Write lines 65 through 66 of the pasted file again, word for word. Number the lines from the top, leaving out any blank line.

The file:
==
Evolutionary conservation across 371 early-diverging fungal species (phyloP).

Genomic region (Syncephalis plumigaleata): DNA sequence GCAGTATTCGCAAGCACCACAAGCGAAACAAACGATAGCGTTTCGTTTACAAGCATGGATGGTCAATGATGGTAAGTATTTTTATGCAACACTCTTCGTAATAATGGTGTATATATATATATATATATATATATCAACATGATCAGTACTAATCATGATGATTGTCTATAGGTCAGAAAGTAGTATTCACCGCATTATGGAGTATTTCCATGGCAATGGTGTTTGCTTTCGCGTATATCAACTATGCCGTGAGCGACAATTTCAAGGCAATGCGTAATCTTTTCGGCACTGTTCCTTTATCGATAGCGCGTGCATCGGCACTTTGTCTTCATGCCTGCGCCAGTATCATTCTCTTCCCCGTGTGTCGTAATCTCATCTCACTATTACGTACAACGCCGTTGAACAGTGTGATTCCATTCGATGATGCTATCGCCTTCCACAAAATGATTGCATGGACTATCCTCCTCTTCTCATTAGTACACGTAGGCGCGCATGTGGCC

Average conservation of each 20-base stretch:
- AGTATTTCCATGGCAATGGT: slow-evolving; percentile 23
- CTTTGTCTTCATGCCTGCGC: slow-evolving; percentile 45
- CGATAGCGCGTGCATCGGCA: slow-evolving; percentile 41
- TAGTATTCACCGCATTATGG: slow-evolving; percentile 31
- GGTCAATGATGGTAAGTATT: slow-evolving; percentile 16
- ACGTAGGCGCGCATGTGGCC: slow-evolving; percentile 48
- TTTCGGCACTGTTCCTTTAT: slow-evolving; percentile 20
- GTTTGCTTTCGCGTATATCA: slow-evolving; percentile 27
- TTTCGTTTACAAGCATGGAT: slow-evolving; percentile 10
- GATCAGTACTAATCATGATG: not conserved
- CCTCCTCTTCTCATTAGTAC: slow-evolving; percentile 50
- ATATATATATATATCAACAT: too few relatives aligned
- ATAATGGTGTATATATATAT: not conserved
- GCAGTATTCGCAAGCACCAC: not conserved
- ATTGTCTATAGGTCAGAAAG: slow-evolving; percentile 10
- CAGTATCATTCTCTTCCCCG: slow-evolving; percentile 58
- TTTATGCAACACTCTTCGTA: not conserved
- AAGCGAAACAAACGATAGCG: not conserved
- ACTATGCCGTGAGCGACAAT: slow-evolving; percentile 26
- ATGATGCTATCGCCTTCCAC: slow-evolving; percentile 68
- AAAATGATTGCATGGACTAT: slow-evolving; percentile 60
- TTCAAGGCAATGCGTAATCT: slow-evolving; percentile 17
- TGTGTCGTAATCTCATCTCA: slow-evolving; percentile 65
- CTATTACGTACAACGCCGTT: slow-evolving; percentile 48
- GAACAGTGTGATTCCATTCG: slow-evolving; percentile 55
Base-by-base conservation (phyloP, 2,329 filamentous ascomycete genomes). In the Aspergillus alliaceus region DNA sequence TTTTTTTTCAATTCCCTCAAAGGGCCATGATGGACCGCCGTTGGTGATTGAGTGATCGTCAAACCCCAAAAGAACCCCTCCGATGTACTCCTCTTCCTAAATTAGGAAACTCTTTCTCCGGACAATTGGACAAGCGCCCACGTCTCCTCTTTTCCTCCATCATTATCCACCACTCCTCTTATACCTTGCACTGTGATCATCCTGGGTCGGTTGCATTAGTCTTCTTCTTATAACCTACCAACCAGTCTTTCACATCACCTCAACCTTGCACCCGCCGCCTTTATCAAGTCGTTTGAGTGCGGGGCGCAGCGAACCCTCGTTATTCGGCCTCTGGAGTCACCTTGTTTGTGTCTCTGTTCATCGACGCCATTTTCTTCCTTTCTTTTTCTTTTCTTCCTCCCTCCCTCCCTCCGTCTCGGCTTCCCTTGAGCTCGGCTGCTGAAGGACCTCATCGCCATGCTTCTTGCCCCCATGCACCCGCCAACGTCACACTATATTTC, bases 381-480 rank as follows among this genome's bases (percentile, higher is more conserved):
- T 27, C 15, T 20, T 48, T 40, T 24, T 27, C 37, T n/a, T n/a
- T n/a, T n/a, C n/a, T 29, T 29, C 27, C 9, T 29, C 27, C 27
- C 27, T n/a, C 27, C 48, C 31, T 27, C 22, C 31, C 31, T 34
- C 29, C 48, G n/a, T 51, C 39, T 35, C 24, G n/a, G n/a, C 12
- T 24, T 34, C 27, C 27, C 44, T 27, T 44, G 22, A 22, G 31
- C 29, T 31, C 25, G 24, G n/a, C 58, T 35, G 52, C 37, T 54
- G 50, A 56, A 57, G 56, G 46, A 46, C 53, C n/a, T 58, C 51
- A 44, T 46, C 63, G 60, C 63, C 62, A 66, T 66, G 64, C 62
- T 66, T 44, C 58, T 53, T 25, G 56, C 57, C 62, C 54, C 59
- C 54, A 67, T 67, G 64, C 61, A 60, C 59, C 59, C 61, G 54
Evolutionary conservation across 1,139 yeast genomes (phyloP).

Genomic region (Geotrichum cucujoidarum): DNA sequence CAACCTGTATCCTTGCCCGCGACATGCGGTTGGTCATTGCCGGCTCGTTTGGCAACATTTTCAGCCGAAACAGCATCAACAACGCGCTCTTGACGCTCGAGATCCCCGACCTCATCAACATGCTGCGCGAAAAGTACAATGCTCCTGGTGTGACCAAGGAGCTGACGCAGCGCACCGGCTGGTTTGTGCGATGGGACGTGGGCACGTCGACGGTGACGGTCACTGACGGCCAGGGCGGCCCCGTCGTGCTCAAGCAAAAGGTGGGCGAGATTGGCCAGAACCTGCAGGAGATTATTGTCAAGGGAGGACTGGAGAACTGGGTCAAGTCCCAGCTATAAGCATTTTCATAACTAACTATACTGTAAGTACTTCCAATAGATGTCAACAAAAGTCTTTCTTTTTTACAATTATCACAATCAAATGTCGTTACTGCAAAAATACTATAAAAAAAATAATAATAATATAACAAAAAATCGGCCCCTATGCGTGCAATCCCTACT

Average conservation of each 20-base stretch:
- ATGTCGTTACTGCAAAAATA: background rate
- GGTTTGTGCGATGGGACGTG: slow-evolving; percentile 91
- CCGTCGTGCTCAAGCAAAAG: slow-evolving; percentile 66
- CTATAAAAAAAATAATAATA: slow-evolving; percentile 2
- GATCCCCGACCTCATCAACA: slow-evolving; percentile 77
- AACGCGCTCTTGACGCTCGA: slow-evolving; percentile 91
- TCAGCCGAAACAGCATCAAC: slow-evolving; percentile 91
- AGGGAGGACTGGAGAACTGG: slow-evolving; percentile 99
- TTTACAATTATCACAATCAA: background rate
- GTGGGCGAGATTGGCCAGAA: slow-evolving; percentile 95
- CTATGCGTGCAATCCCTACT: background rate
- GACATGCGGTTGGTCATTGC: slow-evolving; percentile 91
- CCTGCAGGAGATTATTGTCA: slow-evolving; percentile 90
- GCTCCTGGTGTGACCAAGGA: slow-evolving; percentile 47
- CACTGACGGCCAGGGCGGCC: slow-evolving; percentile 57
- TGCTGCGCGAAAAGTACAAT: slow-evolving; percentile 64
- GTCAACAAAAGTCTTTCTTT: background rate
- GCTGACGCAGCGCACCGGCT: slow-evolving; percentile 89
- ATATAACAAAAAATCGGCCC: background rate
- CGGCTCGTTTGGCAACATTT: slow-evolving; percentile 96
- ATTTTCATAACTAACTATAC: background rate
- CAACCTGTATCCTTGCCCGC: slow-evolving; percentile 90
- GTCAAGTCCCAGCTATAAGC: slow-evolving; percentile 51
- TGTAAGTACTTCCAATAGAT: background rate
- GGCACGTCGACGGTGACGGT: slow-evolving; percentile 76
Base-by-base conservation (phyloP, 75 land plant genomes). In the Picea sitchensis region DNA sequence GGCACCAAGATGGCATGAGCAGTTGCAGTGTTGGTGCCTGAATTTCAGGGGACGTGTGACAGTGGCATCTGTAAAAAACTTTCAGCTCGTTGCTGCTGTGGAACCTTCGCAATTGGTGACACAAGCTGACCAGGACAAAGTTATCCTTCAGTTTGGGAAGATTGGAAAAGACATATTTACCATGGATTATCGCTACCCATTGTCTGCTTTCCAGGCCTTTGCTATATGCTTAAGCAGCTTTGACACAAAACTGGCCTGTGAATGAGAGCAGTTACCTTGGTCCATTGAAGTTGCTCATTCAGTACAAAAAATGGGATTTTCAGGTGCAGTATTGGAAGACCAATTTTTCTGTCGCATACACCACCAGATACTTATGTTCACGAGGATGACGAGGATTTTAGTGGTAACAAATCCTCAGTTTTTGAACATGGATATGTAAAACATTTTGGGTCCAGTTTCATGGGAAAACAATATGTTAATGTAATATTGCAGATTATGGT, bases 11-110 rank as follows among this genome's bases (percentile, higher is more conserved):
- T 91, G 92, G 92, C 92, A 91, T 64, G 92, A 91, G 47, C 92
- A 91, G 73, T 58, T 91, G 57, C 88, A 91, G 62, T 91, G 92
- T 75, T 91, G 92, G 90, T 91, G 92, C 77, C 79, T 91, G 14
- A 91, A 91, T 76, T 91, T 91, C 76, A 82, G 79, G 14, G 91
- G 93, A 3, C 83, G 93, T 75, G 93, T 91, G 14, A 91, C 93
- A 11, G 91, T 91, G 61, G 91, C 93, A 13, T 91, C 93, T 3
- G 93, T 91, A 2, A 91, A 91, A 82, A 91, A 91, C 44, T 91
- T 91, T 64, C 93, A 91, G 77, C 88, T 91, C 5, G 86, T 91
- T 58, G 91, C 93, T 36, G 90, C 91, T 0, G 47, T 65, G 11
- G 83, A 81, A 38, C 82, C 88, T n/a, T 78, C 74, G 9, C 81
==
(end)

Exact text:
- GTCAAGTCCCAGCTATAAGC: slow-evolving; percentile 51
- TGTAAGTACTTCCAATAGAT: background rate